Monday marks two years since the US-led coalition began air strikes against ISIL, but the group is far from defeated.
Turkish tank units have entered Syria as part of a military operation backed by Turkish and US-led coalition warplanes to clear the Islamic State of Iraq and the Levant (ISIL) group from the Syrian border town of Jarablus, according to Turkish state media.
Turkish special forces had crossed the border and entered Jarablus early on Wednesday, officials said.
“The operation, which began at around 4am local time (01:00 GMT), is aimed at clearing the Turkish borders of terrorist groups, helping to enhance border security and supporting the territorial integrity of Syria,” Anadolu Agency quoted Turkish officials as saying.
Turkish media said the operation involved artillery and rocket shelling as well as warplanes, before the ground forces, including heavy armoured vehicles, entered Syria towards noon.
So far, Free Syrian Army (FSA) fighters backed by Turkey have captured four villages and total of 46 ISIL fighters have been killed in the operation, Dogan news agency said on Wednesday.
Turkish daily Hurriyet reported that Turkish tanks in Syrian territories blocked ISIL’s support routes and Turkish fighter jets along with coalition jets pounded ISIL vehicles headed from the al-Bab region to support ISIL fighters in the Jarablus area.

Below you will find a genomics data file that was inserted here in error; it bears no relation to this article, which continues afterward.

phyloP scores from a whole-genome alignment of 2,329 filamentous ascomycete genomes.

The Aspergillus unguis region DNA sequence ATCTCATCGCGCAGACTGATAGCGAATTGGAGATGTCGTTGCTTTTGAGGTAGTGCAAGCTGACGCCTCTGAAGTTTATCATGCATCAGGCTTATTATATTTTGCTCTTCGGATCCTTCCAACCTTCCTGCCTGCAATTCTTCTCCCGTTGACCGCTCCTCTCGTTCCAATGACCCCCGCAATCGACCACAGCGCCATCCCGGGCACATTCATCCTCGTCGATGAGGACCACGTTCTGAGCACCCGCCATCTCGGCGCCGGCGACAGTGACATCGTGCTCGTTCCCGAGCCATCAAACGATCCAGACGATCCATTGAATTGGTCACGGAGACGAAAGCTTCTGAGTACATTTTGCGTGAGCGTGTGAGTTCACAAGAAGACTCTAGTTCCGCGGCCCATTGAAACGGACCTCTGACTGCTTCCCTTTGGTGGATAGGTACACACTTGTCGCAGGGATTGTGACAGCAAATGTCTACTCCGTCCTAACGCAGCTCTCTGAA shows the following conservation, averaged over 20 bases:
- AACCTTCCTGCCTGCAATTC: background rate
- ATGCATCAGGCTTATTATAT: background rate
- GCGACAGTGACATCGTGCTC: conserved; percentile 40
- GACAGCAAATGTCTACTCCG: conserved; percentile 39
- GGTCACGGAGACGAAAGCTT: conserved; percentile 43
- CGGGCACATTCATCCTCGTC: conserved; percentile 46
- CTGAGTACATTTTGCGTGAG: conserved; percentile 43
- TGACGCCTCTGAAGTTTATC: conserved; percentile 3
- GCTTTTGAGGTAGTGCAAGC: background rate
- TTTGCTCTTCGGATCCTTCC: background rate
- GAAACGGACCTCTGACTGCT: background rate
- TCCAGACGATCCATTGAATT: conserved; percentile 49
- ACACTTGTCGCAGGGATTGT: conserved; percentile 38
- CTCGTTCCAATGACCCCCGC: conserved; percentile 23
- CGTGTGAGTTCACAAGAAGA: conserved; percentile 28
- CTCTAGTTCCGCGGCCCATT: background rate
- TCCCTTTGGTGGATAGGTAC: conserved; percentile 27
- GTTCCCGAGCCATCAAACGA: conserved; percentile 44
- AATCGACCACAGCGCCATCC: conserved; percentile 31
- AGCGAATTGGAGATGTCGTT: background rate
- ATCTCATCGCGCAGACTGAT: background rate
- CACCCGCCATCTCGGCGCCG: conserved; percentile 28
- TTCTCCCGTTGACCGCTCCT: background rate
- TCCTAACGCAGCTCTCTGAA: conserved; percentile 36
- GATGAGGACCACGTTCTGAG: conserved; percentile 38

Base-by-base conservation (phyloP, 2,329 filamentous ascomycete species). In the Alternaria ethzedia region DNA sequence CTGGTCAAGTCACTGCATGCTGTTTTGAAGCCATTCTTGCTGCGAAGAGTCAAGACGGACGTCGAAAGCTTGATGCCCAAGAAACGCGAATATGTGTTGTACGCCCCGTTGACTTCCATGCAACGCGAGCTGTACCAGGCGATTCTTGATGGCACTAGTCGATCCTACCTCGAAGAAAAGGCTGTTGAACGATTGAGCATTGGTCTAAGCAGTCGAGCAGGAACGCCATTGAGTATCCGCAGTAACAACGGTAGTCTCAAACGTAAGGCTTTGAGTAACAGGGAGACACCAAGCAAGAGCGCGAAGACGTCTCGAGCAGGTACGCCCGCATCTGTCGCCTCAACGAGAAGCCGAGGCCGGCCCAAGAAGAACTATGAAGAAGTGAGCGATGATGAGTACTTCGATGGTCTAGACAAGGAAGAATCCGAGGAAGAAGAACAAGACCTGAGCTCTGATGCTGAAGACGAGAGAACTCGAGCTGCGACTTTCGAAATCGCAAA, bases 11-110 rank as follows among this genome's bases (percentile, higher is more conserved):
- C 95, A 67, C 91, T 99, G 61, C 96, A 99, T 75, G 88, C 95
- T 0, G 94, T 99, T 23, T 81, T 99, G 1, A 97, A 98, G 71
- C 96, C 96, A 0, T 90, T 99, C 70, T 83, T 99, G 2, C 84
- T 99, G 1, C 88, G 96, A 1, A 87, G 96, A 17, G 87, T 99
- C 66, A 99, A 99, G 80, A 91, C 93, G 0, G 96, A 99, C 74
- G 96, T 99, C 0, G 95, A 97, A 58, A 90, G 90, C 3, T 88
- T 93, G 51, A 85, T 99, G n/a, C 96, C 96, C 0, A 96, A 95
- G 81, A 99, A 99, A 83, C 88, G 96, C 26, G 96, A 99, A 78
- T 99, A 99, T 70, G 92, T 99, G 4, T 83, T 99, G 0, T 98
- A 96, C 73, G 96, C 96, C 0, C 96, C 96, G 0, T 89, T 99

Meanwhile some 5,000 FSA fighters, including groups from the Sultan Murat Brigade, Sukur al-Jeber, Sham Front and Feylek al-Sham, were reportedly advancing toward central Jarablus.
PYD and ISIL targeted
The operation is targeting ISIL and Syrian Kurdish fighters in northern Syria to end attacks on Turkey’s border, President Tayyip Erdogan said in a speech in the capital Ankara on Wednesday.
“At 4:00 this morning, operations started in the north of Syria against terror groups which constantly threaten our country, like Daesh [the Arabic acronym for ISIL] and the PYD [the Syrian Kurdish group],” he said in a speech in Ankara.
Turkey had pledged on Monday to “completely cleanse” ISIL fighters from its border region after a suicide bomber suspected of links to the group killed 54 people at a Kurdish wedding in the southeastern city of Gaziantep.
Turkey is also concerned about the growing influence of Syrian Kurdish groups along its border, where they have captured large expanses of territory since the start of the Syrian war in 2011.
Turkey sees them as tied to the PKK, which has been waging an armed campaign mainly in the country’s southeast.
“It is hard to conduct this operation without the green light from Moscow, Tehran, Damascus and Washington,” Metin Gurcan, security analyst, told Al Jazeera from Istanbul.
“The open objective in this operation is that Turkey is trying to create an ISIL-free humanitarian zone by clearing Jarablus for possible flow of refugees,” he said.
“The covert objective is another one. The PYD’s recent advances alarmed Ankara. Turkey aims to deny the PYD’s objective of connecting cantons it controls and creating monolithic Kurdish entity.”
The military operation against ISIL comes as Syrian rebels, backed by Turkey, also say they are in the final stages of preparing an assault from Turkish territory on Jarablus, aiming to pre-empt a potential attempt by Syrian Kurdish forces of PYD to take it.
The PYD, a critical part of the US-backed campaign against ISIL, took near-complete control of Hasaka city on Tuesday.
The group already controls chunks of northern Syria where Kurdish groups have established de facto autonomy since the start of the Syria war – a development that has alarmed Turkey.